School Calls Police, Suspends Student for Showing Up On Remote Learning Day

Maverick Stow, a senior at William Floyd High School in Suffolk County, New York has been suspended from school for five days after showing up for class on his designated remote learning day.    Stow claims he was suspended for doing what students have always been told to do, show up for school every day.

Stow’s arrival was a peaceful demonstration against remote learning.  He wasn’t sick.  He didn’t have COVID-19. He just wanted to be in a real classroom, with real teachers and real students.

After being suspended, in protest, Stow showed up for school again on Wednesday and the school district called the police on him, despite admitting they agree with his protest.

They even published a press release about Stow’s arrival at school, despite there being no criminal charges against Stow.

A statement issued by the Suffolk County Police Department differs from the school district’s account of the incident.

“Suffolk County Police responded to William Floyd High School on September 9 after a student showed up to class when he was not scheduled to,” the department said in a statement. “The school issued the student a suspension. Police advised the student to attend only when he is scheduled to. The student left without incident.”

“Maverick showed up to school again this morning despite his suspension and continued to display insubordinate behavior – even at one point squaring up to a district official and stating that the district would have to “forcibly remove” him from school grounds,”: the district said.  “As a district, we must work to ensure a safe and disruption-free environment for students who are following the rules and showing up to learn. We take school safety seriously and since he has escalated this situation, the police are now involved. When a student is suspended off of school grounds for any reason, we cannot and will not tolerate students trying to gain access to our grounds or buildings. We work extremely hard to ensure the safety of our students and staff.”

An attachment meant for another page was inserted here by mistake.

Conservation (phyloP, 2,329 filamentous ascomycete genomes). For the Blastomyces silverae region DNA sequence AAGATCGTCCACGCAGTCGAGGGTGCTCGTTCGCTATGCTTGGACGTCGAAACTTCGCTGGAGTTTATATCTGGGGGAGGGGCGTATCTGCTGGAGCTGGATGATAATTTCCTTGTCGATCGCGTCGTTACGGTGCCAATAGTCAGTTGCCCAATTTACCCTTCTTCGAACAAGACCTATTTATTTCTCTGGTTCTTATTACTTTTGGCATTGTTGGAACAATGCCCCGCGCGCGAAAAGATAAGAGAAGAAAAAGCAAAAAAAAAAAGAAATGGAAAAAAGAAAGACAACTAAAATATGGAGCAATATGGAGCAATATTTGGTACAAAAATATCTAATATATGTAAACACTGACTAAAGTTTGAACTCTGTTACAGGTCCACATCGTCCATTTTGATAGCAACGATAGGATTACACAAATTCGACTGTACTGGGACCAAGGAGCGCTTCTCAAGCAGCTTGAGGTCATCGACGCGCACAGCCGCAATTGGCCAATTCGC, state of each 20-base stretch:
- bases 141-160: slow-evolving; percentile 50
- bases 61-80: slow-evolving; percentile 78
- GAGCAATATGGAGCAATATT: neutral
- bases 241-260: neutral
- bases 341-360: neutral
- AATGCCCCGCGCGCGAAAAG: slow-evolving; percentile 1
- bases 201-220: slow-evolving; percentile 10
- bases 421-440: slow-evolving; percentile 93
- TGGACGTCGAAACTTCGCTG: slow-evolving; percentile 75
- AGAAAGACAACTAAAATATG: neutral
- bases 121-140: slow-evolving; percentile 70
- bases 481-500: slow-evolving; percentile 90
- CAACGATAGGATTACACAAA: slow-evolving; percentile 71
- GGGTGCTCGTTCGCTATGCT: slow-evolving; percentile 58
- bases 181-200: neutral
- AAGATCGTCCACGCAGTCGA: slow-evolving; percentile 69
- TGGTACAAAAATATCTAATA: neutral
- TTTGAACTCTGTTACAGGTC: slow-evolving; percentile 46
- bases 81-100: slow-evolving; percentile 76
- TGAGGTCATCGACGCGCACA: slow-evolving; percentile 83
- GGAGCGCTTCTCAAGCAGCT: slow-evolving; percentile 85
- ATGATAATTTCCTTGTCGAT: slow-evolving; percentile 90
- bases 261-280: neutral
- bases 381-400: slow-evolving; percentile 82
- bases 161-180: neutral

The district went on to blame its lack of school funding for its decision to take a hard stance against Stow, putting his protest directly in the middle of their fight with the State of New York for funding.  Many feel the district is now exploiting the child and his protest for their own financial gain.

“We are unable to provide all of our students with the technology they need for remote learning at this time, and when we can, some do not even have internet access. With additional mandates being handed down regularly along with a reduction in state aid (and with more possible), it has become the perfect storm,” the district said.

The district also warned other students not to join in Stow’s protest.

“Students who refuse to adhere to their scheduled in-person days and/or flagrantly disregard directives to leave school grounds and cause a disruptive environment for other students will face disciplinary actions,” the district said.

“We support what he is doing, he was suspended for going to school,” his mother said, “Remote learning is not learning.”

“The virus doesn’t discriminate on Monday or Tuesdays…or Thursdays and Fridays, that’s not how it works,” Stow said. “I was going to school like students should be going to school.”

Photo screengrab from ABC News Video.




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